In 1908, two years before Scott and Amundsen reached the South Pole, the British explorer Ernest Shackleton traveled within 97 miles of the pole. For this he was knighted Sir Ernest Shackleton. Since Amundsen had won the race to the South Pole, he proposed the idea to cross the continent on foot. However his ship the Endurance got frozen in place at the edge of the continent in the south Weddell Sea. The Endurance lay stuck for 10 months before sinking on November 21, 1915. Shackleton and his crew pressed on with three lifeboats, several dogsleds, and plenty of supplies. For many months, the crew made camp on the ice floes when necessary, occasionally having the scramble quickly because the ice floes split underneath their camps. And when they reached the brink of the scattered ice floes, that meant that camping on solid ice would cease and the lifeboats would be the only thing between them and the sea. Finally on April of 1916 a path opened in the ice allowing them to row to Elephant Island, the only real solid land they would stand on in 497 days. Shackleton’s plan was to take five men on a lifeboat, not designed for spending weeks on an open sea, and sail though the Drake Passage. Shackleton and his five men were soaked to the bone and when night came, they could not rest. However they got through the Drake Passage in one piece and set up camp on South Georgia Island. One short sail the next day and three men set up camp, and three men started the unbelievable hike across South Georgia to attempt to reach the whaling station. They had to scale up and down glaciers, and found many too steep to climb. Cold and out of food Shackleton proposed a last ditch plan. To tie themselves together and slide down a glacier. And the outrageous plan worked, and shortly they could hear the wake-up call of a whaling station. After three failed attempts to rescue his men, however on the fourth try, in the August of 1916, the team got through. And guess what they found? They found all of the men they had left on Elephant Island. Not one man had died from start to finish of Shackleton’s expedition. And for this his men called him the greatest leader that ever came on God’s earth bar none. After attempting to reach the South Pole a second time he suffered a heart attack and died. There he was buried by his wife, close to the South Pole he dreamed of reaching.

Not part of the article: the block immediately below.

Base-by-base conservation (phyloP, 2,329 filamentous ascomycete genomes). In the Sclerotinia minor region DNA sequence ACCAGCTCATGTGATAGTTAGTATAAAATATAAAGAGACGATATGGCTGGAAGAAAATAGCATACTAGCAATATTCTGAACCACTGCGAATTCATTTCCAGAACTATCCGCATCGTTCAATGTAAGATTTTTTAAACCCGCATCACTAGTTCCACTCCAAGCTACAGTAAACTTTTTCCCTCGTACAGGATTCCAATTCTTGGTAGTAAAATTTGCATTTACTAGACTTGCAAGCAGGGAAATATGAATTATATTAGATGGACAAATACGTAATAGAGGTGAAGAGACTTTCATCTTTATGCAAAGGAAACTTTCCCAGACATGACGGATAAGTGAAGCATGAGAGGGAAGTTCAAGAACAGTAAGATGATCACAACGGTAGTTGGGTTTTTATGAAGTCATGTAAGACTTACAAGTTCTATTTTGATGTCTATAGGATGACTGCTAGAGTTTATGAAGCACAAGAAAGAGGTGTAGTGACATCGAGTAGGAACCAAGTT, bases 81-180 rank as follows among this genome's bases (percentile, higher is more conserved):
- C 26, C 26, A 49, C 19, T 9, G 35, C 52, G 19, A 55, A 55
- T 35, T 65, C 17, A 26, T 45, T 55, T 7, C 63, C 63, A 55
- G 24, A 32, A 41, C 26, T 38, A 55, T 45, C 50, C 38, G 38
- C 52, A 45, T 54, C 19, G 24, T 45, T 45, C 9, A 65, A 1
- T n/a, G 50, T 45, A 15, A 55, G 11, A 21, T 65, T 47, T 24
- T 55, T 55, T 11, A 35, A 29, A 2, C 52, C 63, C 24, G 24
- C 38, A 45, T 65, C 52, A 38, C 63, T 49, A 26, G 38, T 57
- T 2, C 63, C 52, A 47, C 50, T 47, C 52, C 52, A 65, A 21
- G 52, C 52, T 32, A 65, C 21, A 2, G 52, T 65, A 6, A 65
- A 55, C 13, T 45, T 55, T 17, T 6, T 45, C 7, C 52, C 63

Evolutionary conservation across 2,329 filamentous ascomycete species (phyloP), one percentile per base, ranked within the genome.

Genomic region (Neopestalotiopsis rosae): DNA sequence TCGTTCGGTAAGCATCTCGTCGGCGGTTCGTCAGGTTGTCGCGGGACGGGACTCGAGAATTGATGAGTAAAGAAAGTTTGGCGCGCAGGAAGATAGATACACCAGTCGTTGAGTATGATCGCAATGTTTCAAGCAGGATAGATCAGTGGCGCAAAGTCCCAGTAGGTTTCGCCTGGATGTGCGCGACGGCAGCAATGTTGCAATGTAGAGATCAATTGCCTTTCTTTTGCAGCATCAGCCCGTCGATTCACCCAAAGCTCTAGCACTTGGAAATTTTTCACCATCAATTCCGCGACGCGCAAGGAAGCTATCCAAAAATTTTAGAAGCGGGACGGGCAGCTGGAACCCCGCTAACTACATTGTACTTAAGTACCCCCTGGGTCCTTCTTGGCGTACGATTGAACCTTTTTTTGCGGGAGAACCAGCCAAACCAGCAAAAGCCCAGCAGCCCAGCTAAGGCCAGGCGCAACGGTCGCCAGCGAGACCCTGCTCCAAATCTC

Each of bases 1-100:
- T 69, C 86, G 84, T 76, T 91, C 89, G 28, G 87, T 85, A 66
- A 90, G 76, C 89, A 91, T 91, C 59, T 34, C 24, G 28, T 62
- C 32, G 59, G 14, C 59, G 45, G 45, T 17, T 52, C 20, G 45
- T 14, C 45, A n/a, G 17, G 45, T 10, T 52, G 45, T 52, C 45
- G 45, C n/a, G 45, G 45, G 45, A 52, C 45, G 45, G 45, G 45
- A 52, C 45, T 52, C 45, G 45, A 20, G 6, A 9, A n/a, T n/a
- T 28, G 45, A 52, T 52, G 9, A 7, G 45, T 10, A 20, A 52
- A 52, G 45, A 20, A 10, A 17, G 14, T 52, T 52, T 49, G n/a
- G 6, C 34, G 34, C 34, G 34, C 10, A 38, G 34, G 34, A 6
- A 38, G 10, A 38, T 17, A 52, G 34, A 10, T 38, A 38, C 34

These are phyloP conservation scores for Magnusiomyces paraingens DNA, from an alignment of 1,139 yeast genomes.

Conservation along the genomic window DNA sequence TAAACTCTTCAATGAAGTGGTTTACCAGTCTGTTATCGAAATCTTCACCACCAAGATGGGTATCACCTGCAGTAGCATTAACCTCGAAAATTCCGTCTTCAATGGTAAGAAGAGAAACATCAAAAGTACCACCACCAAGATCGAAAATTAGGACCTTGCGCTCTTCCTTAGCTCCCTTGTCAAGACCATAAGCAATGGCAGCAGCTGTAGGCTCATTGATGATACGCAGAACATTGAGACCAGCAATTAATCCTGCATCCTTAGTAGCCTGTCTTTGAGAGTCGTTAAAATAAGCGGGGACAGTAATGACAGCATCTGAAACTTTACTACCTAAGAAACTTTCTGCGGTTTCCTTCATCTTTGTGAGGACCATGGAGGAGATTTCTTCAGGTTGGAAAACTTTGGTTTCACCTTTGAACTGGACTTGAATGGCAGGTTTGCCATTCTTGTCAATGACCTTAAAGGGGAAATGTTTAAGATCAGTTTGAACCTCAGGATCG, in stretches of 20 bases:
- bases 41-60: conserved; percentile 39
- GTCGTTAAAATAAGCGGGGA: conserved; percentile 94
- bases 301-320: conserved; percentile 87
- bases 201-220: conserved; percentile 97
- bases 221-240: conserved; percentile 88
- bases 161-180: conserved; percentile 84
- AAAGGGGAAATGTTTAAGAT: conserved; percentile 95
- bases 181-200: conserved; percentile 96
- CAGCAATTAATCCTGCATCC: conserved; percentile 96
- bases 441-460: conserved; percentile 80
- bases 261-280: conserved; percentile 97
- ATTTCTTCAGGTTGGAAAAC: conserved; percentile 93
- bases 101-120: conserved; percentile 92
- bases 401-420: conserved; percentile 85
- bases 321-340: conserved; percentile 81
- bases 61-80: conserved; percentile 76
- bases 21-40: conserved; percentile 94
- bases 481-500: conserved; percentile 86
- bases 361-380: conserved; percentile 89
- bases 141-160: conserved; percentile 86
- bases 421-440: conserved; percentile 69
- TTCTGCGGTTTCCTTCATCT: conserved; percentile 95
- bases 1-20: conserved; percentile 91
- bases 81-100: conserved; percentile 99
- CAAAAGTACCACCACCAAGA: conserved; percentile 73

Grade 8 Science Lesson 9

Today I learned about the about page. Many people don’t take advantage of this page, as it’s main purpose is to just tell people about your page. However you can used this page to show up on the YouTube search more. It will also appear in a card that appears when you hover your mouse over your channel icon. What you want to do is describe your channel very briefly. Then describe your value proposition. And maybe add a posting schedule if you regularly post at a certain time. And weave some keywords into your sentences. Remember not to write it too long, otherwise people might not read it. Also there is a word limit.